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Interpretation of Statement Studies Figures: RMA cautions that the studies be regarded only as a general guideline and not as an absolute industry norm. This is due to limited samples within categories, the categorization of companies by their primary Standard Industrial Classification (SIC) number only, and different methods of operations by companies within the same industry. For these reasons, RMA recommends that the figures be used only as general guidelines in addition to other methods of financial analysis. © 2000 by RMA. All rights reserved. No part of this table may be reproduced or utilized in any form or by any means, electronic or mechanical, including photocopying, recording, or by any information storage and retrieval system, without permission in writing from RMA.

Interpretation of Statement Studies Figures: RMA cautions that the studies be regarded only as a general guideline and not as an absolute industry norm. This is due to limited samples within categories, the categorization of companies by their primary Standard Industrial Classification (SIC) number only, and different methods of operations by companies within the same industry. For these reasons, RMA recommends that the figures be used only as general guidelines in addition to other methods of financial analysis. © 2000 by RMA. All rights reserved. No part of this table may be reproduced or utilized in any form or by any means, electronic or mechanical, including photocopying, recording, or by any information storage and retrieval system, without permission in writing from RMA.

Ross et al.: Fundamentals II. Financial Statements 3. Working with Financial of Corporate Finance, Sixth and Long-Term Financial Statements Edition, Alternate Edition Planning

Associates, one of many sources of such information. Table 3.11 contains selected ratios from the same source.

There is a large amount of information here, most of which is self-explanatory. On the right in Table 3.10, we have current information reported for different groups based on sales. Within each sales group, common-size information is reported. For example, firms with sales in the $10 million to $25 million range have cash and equivalents equal to 8.7 percent of total assets. There are 96 companies in this group, out of 582 in all.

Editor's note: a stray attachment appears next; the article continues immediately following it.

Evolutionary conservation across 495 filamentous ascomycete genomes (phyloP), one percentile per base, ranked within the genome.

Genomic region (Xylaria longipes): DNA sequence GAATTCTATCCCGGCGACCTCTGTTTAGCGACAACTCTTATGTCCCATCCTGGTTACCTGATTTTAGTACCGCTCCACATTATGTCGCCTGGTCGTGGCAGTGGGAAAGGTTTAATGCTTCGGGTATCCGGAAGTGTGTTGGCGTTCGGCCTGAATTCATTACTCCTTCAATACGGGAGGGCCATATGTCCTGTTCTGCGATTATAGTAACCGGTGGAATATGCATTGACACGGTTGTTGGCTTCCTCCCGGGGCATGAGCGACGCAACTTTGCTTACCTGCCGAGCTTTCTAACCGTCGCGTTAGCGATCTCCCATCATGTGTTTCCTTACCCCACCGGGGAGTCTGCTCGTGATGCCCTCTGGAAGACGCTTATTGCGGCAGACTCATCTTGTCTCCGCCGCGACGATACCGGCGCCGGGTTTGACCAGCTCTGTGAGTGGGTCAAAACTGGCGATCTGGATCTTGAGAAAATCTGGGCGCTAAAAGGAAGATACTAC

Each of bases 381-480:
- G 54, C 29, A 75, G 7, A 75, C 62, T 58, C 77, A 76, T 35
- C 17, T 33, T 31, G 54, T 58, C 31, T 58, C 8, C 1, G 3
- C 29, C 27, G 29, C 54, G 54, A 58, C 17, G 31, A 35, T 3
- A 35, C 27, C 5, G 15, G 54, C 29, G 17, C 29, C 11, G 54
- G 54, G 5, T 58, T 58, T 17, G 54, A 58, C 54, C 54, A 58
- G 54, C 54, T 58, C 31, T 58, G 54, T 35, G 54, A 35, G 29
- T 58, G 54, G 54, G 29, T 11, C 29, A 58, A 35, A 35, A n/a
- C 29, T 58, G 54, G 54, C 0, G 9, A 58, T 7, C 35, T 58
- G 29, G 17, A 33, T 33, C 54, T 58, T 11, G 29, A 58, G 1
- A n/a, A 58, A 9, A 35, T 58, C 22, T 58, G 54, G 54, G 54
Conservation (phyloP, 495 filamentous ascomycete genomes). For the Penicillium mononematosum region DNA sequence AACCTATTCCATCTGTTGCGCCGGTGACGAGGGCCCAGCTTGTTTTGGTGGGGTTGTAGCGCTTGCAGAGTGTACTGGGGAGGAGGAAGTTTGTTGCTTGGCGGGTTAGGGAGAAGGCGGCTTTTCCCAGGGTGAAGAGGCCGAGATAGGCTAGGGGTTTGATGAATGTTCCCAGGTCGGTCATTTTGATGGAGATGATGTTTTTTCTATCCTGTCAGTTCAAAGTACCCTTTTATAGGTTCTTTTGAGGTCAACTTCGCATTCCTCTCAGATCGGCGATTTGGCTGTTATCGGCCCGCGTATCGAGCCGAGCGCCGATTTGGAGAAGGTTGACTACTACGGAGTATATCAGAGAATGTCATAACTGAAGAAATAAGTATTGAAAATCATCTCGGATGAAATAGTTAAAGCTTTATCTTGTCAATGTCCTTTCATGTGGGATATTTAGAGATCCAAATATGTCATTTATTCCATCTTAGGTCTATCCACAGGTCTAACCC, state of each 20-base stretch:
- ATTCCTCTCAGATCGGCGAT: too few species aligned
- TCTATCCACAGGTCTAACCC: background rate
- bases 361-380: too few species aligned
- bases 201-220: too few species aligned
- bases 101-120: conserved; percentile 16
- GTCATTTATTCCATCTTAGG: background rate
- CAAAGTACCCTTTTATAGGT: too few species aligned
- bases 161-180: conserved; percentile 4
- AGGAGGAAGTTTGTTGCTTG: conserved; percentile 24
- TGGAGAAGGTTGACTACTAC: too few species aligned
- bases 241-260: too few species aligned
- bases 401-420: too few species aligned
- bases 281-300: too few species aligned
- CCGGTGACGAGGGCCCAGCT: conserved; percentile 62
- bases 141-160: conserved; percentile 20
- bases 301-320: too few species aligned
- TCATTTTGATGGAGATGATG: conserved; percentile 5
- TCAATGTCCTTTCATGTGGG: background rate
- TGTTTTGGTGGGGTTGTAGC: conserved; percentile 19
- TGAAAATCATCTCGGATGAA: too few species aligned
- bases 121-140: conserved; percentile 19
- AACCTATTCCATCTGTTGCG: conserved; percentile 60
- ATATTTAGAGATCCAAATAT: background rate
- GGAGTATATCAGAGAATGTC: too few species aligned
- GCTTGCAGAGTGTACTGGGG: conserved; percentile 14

On the left, we have three years' worth of summary historical information for the entire group. For example, operating expenses rose from 36.4 percent of sales to 37.5 percent over that time.

Table 3.11 contains some selected ratios, again reported by sales groups on the right and time period on the left. To see how we might use this information, suppose our firm has a current ratio of 2. Based on these ratios, is this value unusual?

Looking at the current ratio for the overall group for the most recent year (third column from the left in Table 3.11), we see that three numbers are reported. The one in the middle, 1.5, is the median, meaning that half of the 582 firms had current ratios that were lower and half had bigger current ratios. The other two numbers are the upper and lower quartiles. So, 25 percent of the firms had a current ratio larger than 2.4 and 25 percent had a current ratio smaller than 1.1. Our value of 2 falls comfortably within these bounds, so it doesn't appear too unusual. This comparison illustrates how knowledge of the range of ratios is important in addition to knowledge of the average. Notice how stable the current ratio has been for the last three years.

More Ratios

Take a look at the most recent numbers reported for Sales/Receivables and EBIT/Interest in Table 3.11. What are the overall median values? What are these ratios?

If you look back at our discussion, you will see that these are the receivables turnover and the times interest earned, or TIE, ratios. The median value for receivables turnover for the entire group is 42.2 times. So, the days in receivables would be 365/42.2 = 9, which is the bold-faced number reported. The median for the TIE is 3.6 times. The number in parentheses indicates that the calculation is meaningful for, and therefore based on, only 507 of the 582 companies. In this case, the reason is probably that only 507 companies paid any significant amount of interest.

There are many sources of ratio information in addition to the one we examine here. Our nearby Work the Web box shows how to get this information for just about any company, along with some very useful benchmarking information. Be sure to look it over and then benchmark your favorite company.

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